Tempus, WPP to Meet

With WPP Group’s acqui sition of the Tempus Group finally resolved, executives from Tempus’ CIA and WPP’s The Media Edge will meet face-to-face in London this week. Their mission: create a new global media network.

The entity will retain the CIA brand name, a strong asset, particularly in Europe (WPP has code-named the new network TME/CIA). It will be built on a blueprint first proposed when WPP launched its bid in August. And it will be arguably the most geographically balanced of any media network.

The complementary nature of CIA and TME around the world, in fact, was the one point everyone has agreed on since the saga began this summer, when first Havas and then WPP bid for Tempus. Havas withdrew its bid after the Sept. 11 terror attacks, which also prompted WPP chairman Sir Martin Sorrell to attempt to back out. Last week he was denied that option by the Take over Panel, the British entity that oversees corporate acquisitions, and the deal went forward.

TME/CIA will combine CIA’s strength in Europe—where it commands 8 percent market share—with TME’s market strength in the U.S. and Canada, where it is a top-five shop. It will fill in Latin America, where CIA does not have a presence.

In Asia, both marriage partners have moderate but successful operations that will be combined. In addition, CIA’s Internet entity Outrider will be absorbed by TME’s high-tech unit, The Digital Edge.

TME/CIA will be run by two executives who know each other well, CIA’s U.S. leader Charles Cour tier, who will be TME/CIA chairman, and CIA’s CEO, Mainardo de Nardis, who will have the same title at TME/CIA.

The infusion of Tempus’ entrepreneurial culture into the full-service philosophy of TME could be a less tangible but significant benefit, executives at both shops agreed. But, “the downside is that CIA culture is not the same everywhere because the company came together by buying business in country after country.”

Under the WPP plan, a new holding company called GME would house both TME/ CIA and WPP’s other glo bal media network, MindShare. In that scenario, a big question mark is the role of Tempus chairman Chris Ingram, a sometimes bitter business rival of Sorrell’s.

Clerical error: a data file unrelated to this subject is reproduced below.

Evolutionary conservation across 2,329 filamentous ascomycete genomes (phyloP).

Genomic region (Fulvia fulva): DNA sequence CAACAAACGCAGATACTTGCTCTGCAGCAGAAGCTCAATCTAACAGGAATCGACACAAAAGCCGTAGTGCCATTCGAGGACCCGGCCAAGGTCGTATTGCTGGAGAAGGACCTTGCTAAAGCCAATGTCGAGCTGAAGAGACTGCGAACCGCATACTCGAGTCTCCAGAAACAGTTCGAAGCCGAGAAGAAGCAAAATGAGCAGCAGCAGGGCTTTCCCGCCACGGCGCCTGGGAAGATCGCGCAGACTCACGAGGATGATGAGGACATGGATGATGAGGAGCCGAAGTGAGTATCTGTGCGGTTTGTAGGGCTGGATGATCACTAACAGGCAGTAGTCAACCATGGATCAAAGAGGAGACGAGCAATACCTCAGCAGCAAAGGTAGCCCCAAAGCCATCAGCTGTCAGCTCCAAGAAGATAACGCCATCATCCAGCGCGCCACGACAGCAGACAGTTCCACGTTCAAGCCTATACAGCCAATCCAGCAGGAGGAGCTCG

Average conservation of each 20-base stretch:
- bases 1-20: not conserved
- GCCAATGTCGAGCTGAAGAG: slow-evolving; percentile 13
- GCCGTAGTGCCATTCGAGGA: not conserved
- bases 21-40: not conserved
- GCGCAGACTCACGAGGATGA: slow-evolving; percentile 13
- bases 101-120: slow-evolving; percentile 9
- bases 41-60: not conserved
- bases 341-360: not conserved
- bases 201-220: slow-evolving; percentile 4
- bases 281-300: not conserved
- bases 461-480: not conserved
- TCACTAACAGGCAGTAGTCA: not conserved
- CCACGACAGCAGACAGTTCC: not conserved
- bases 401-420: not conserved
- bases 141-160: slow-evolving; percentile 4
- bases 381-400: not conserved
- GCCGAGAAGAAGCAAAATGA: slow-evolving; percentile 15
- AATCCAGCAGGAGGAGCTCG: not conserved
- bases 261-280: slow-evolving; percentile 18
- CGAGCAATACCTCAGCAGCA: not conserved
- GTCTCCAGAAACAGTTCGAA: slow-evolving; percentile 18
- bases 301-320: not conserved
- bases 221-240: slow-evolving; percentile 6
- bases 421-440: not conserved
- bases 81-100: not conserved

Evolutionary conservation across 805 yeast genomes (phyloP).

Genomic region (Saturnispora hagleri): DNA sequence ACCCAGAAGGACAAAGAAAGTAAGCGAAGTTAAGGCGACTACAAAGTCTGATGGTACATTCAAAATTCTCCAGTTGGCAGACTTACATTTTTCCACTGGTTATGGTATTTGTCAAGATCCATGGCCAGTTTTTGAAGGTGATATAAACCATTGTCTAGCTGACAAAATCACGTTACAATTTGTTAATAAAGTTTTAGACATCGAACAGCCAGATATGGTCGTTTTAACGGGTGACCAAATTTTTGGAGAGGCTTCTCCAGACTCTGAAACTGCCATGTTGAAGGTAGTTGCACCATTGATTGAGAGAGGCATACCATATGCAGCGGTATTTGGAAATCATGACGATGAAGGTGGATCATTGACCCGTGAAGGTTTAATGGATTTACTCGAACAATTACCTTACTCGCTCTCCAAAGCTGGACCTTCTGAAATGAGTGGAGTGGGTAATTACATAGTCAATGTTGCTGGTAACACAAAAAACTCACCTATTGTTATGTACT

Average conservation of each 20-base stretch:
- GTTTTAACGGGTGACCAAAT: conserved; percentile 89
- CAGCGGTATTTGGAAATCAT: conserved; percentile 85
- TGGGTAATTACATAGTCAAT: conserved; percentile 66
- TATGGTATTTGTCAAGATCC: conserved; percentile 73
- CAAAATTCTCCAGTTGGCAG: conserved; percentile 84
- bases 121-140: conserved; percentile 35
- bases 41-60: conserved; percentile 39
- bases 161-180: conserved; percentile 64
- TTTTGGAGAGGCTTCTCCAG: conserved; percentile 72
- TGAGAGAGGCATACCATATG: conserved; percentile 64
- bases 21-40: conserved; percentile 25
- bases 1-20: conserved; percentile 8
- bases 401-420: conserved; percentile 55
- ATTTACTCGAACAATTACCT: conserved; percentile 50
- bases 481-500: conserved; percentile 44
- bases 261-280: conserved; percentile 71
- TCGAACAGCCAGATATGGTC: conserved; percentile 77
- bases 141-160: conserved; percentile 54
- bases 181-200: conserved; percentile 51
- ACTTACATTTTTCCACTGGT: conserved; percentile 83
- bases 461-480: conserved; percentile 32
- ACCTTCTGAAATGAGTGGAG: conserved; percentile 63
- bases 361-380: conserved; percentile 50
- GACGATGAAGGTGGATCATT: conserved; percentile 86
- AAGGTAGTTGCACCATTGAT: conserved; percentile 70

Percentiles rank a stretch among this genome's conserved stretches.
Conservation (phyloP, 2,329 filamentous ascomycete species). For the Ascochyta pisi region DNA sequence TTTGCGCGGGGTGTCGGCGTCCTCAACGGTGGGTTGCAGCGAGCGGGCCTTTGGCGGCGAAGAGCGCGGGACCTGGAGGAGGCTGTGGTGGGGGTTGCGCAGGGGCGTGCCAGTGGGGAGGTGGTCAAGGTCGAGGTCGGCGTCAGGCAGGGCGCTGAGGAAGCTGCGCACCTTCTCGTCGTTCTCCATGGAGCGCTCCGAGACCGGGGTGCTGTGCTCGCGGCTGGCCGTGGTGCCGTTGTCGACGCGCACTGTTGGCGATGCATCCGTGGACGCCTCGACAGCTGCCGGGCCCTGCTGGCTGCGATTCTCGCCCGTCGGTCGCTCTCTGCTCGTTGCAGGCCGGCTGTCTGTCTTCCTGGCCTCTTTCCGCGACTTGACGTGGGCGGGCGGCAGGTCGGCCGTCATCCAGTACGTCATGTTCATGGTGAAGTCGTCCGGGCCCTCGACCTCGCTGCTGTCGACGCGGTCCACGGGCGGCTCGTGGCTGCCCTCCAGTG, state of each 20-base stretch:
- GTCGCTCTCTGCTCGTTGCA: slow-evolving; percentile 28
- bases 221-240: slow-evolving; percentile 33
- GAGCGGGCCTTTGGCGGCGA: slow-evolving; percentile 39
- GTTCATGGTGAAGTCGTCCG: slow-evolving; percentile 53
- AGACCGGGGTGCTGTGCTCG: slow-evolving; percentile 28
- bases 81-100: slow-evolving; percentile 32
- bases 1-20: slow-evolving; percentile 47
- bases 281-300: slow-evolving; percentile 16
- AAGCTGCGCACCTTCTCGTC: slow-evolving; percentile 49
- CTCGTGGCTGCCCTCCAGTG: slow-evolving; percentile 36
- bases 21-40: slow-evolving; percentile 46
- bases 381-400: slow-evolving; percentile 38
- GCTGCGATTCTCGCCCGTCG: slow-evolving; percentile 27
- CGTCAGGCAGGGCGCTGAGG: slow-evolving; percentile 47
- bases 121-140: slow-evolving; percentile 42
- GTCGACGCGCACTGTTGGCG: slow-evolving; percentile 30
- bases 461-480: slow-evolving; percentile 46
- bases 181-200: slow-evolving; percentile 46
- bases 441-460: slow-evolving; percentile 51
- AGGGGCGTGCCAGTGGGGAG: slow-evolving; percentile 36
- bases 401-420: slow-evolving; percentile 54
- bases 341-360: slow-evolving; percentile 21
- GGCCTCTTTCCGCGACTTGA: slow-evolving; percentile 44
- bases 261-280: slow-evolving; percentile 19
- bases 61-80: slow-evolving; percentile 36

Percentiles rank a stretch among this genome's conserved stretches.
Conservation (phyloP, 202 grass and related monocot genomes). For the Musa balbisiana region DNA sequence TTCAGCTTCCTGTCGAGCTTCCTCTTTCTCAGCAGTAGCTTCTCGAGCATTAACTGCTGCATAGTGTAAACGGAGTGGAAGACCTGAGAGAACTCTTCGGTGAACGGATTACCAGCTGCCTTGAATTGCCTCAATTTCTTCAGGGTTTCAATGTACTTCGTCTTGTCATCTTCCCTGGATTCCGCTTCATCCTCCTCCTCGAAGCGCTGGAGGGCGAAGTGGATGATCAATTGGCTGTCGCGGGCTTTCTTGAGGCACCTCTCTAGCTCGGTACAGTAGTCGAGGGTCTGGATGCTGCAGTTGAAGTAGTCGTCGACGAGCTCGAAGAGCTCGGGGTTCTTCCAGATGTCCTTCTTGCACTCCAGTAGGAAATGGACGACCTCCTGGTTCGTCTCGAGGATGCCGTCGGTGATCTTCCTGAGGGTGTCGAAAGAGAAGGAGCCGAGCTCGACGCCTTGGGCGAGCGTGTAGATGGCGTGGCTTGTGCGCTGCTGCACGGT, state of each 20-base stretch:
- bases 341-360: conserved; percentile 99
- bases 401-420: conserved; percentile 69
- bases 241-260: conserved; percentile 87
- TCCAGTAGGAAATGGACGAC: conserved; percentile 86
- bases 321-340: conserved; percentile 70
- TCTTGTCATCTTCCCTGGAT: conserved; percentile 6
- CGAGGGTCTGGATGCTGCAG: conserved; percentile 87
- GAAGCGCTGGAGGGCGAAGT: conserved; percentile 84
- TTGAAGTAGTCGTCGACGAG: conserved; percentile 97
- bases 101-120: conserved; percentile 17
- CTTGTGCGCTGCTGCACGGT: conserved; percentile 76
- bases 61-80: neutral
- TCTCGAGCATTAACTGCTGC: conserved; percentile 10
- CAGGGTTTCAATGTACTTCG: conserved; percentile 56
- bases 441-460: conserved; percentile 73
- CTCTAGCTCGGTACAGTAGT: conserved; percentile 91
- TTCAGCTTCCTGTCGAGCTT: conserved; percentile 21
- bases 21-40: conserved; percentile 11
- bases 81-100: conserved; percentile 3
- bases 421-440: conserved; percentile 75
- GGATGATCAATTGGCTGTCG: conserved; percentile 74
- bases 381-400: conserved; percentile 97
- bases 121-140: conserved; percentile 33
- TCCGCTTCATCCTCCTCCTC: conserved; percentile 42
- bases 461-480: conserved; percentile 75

Under the original pro posal, Ingram is to co-chair GME with TME’s current worldwide chairman Beth Gordon, but he is unlikely to agree to that, sources said. How ever, he has committed to remaining with the company until the integration of Tempus into WPP is completed. With estimates of Ingram’s take from the deal ranging from $50-90 million, he’ll have plenty of options.

WPP will now command a worldwide market share of 21 percent, according to French research firm RECMA. That’s just behind leader IPG at 23 percent. The third member of the Big Three, Omnicom, trails with 13 percent worldwide media-billings market share. WPP will now be the largest media buyer in Eur ope, with more than $12 billion in total billings, just ahead of IPG’s $11 billion-plus. In the U.S., WPP would have just under $13 billion, second only to IPG at more than $18 billion.

“This brings WPP [now with world wide billings of about $30 billion], a lot closer to [Interpublic Group’s $40 billion negotiating unit] Magna Global,” said David Doft, senior analyst for ABN AMRO in New York. “It makes it harder for IPG to go out there and argue that their scale and clout in negotiating media prices is that much better than WPP.”